According to a medical assessment from his primary care physician, John Fetterman, a Democratic candidate for the Senate in Pennsylvania, is making a good recovery after a stroke he suffered in late April.
Clifford Chen, MD, came to the conclusion after evaluating Fetterman that “he has no job constraints and can perform full duty in public office.” Currently, Fetterman serves as lieutenant governor.
Chen did point out, however, that the Senate candidate has demonstrated signs of an auditory processing impairment, which can lead to hearing issues. This implies that Fetterman doesn’t always comprehend spoken words correctly, although his communication abilities have apparently considerably improved since his first speech therapy session.
The most typical sort of stroke, known as an ischemic stroke, occurred to Fetterman. Ischemic strokes, which occur when an artery is blocked and prevent blood from reaching the brain, account for over 87% of all stroke cases.
A vascular neurologist at Massachusetts General Hospital in Boston, Lee Schwamm, MD, thinks that given Fetterman’s symptoms, it’s likely that he had a blockage in his middle cerebral artery, even if we don’t know much more about his stroke. Additionally, if Fetterman is right-handed, his language systems are located on the left side of the brain, therefore the stroke would have specifically affected the left middle cerebral artery, according to Schwamm.
Using visual aids like a teleprompter and closed captioning for recent interviews, Republican candidate Mehmet Oz, a board-certified heart surgeon, will be Fetterman’s opponent in a future debate. Following his stroke, Oz has been particularly vociferous regarding Fetterman’s health, even going so far as to say that the candidate’s wife might have to take his position as senator.
However, experts believe that to be an exaggeration.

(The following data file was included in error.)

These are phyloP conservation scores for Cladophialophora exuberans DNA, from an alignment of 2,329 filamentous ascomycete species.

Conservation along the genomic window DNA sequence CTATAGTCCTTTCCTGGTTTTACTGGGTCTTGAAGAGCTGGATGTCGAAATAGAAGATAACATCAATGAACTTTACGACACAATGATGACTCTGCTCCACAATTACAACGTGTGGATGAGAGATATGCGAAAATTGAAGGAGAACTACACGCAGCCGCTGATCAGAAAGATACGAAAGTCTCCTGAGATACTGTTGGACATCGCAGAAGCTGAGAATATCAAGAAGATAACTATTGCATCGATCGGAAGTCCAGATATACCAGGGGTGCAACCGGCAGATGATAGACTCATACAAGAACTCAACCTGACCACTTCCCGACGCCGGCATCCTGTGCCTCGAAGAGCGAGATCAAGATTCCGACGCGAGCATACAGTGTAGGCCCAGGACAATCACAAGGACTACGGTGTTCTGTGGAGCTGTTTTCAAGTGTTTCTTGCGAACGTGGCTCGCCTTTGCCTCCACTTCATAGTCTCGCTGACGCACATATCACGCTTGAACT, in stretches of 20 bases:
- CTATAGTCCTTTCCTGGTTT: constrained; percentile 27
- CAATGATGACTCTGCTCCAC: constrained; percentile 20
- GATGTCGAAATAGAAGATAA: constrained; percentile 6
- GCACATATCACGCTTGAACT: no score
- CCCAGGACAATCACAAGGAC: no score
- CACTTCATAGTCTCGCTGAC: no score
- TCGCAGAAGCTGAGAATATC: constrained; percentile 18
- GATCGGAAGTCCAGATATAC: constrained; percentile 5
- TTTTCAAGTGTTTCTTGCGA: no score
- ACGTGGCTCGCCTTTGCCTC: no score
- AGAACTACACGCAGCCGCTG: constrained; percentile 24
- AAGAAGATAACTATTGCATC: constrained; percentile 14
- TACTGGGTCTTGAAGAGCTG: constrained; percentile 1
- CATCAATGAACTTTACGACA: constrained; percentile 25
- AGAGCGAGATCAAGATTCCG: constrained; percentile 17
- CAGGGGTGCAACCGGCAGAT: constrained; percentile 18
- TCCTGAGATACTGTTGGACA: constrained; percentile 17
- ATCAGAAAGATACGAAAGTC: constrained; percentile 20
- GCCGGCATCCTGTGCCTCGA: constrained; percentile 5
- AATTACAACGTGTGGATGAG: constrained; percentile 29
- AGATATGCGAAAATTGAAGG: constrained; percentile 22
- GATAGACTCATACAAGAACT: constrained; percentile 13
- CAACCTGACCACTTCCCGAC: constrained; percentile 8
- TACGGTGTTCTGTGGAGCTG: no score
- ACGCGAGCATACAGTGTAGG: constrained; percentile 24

According to Gregory Albers, MD, neurologist and head of Stanford University’s Stroke Center, people with minor receptive language impairment typically don’t experience any drop in IQ and their cognitive abilities are unaffected. He continued by saying that those who have had a stroke may take a long time to recover.
Albers claims that recuperation will continue for several months even though it happens most quickly in the first few.
A political argument, or any setting that calls for more quick thinking and communication, according to Schwamm, will be the best indicator of his ability. However, he does not anticipate that Fetterman will perform at his peak within a debating environment, which may be stressful for anyone, stroke victim or not.
Additionally, according to Schwamm, we have many senators and representatives who require wheelchairs or canes for mobility, who are taking medication for heart disease, or who have some degree of dementia, but we do not bar them from participating in politics or remove them from office due to their medical issues.
According to Schwamm, making accommodations is not a sign of weakness; rather, it’s a way to level the playing field and enable everyone to provide their best efforts. “Even if you’ve never had a stroke, we have to accept the fact that people absorb information differently. The end result of their labour, not the process, is what counts.